Romney Health Care Remarks On '60 Minutes' Ignore Overstretched Health Care Safety Net

With the Capitol in the background, Republican presidential candidate, former Massachusetts Gov. Mitt Romney arrives to speak
With the Capitol in the background, Republican presidential candidate, former Massachusetts Gov. Mitt Romney arrives to speak about the Supreme Court's health care ruling, Thursday, June 28, 2012, in Washington. (AP Photo/Charles Dharapak)

More than 1,000 people are expected to flood the halls of the Dallas Convention Center this Saturday seeking medical care at a one-day event sponsored by the National Association of Free and Charitable Clinics and other organizations.

Despite what Republican presidential nominee Mitt Romney seems to believe, this is a sign that uninsured and poor Americans lack reliable access to health care, not an indication that the system is working, said Nicole Lamoureux, executive director of the Alexandria, Va.-based free clinics group.

"There would be no need to take over convention centers to give people health care if there was not an access problem," Lamoureux said by telephone Tuesday from Dallas, where she's stationed preparing for the one-day event, which will cost as much as $300,000. The Dallas-Fort Worth-Arlington metro area has the third-highest uninsured rate in America, 22.3 percent.

During an interview on CBS News' "60 Minutes" that aired Sunday, Romney said people without health insurance in America don't have to go without medical care they need.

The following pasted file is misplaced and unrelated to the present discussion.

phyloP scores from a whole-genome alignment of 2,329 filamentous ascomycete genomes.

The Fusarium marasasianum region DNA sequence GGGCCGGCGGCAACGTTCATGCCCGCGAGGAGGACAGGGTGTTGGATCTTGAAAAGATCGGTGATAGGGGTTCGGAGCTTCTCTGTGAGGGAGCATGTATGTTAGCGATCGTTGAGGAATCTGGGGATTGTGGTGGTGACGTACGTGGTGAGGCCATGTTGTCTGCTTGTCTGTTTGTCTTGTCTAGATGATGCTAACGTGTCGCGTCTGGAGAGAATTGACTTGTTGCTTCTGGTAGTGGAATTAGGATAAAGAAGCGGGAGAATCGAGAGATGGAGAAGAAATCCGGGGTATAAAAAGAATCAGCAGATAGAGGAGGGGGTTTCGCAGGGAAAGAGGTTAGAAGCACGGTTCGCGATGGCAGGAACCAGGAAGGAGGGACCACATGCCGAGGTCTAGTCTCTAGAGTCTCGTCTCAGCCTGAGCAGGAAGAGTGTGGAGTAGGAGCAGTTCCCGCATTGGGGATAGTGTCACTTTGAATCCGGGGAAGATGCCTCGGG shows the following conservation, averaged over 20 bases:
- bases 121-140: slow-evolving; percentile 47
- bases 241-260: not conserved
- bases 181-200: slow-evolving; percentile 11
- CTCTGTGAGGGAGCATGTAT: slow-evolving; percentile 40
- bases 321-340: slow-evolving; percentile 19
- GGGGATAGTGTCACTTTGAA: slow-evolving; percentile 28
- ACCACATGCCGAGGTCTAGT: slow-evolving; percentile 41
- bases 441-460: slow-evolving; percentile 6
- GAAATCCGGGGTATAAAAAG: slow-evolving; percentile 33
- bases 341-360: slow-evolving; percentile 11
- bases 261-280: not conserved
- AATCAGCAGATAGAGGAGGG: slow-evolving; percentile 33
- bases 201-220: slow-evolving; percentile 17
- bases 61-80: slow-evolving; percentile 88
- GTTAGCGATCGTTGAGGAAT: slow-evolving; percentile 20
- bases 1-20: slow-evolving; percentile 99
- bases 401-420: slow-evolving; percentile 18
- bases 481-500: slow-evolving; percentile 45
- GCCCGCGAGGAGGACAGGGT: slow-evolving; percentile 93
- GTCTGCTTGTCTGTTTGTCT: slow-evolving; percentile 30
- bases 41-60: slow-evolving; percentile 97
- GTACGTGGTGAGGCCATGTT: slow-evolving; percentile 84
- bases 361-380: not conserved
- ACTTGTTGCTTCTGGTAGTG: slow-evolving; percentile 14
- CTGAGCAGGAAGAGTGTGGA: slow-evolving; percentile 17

"We do provide care for people who don't have insurance. If someone has a heart attack, they don't sit in their apartment and die. We pick them up in an ambulance and take them to the hospital and give them care," he said. "Different states have different ways of doing that. Some provide that care through clinics. Some provide the care through emergency rooms," he said. "I wouldn't take what we did in Massachusetts and say to Texas, 'You've got to take the Massachusetts model.'"

To Lamoureux, Romney's ignoring how overstretched the safety net is. "To say that emergency rooms and federally qualified health centers and free clinics or charitable clinics are the answer?" she said. "If there was no problem getting access, we wouldn't have to be in existence." Nationally, about 1,200 free clinics, which don't get federal money, treat 2.5 million people a year, she said.

There were 48.6 million Americans without health insurance in 2011, according to the most recent data from the U.S. Census Bureau. Many millions more have coverage but still can't afford medical care they need and go without. Put it together and you have a health care access problem that's been worsening for at least a decade.

Can safety net facilities compensate for the fact that so many Americans can't get health care? "No way. No, absolutely not," said Daniel Hawkins, senior vice president of the Bethesda, Md.-based National Association of Community Health Centers.

"Health centers are not insurance coverage. They don't have the ability to either provide or pay for specialty care, big diagnostic tests like CAT scans or MRIs, or for inpatient care," he said.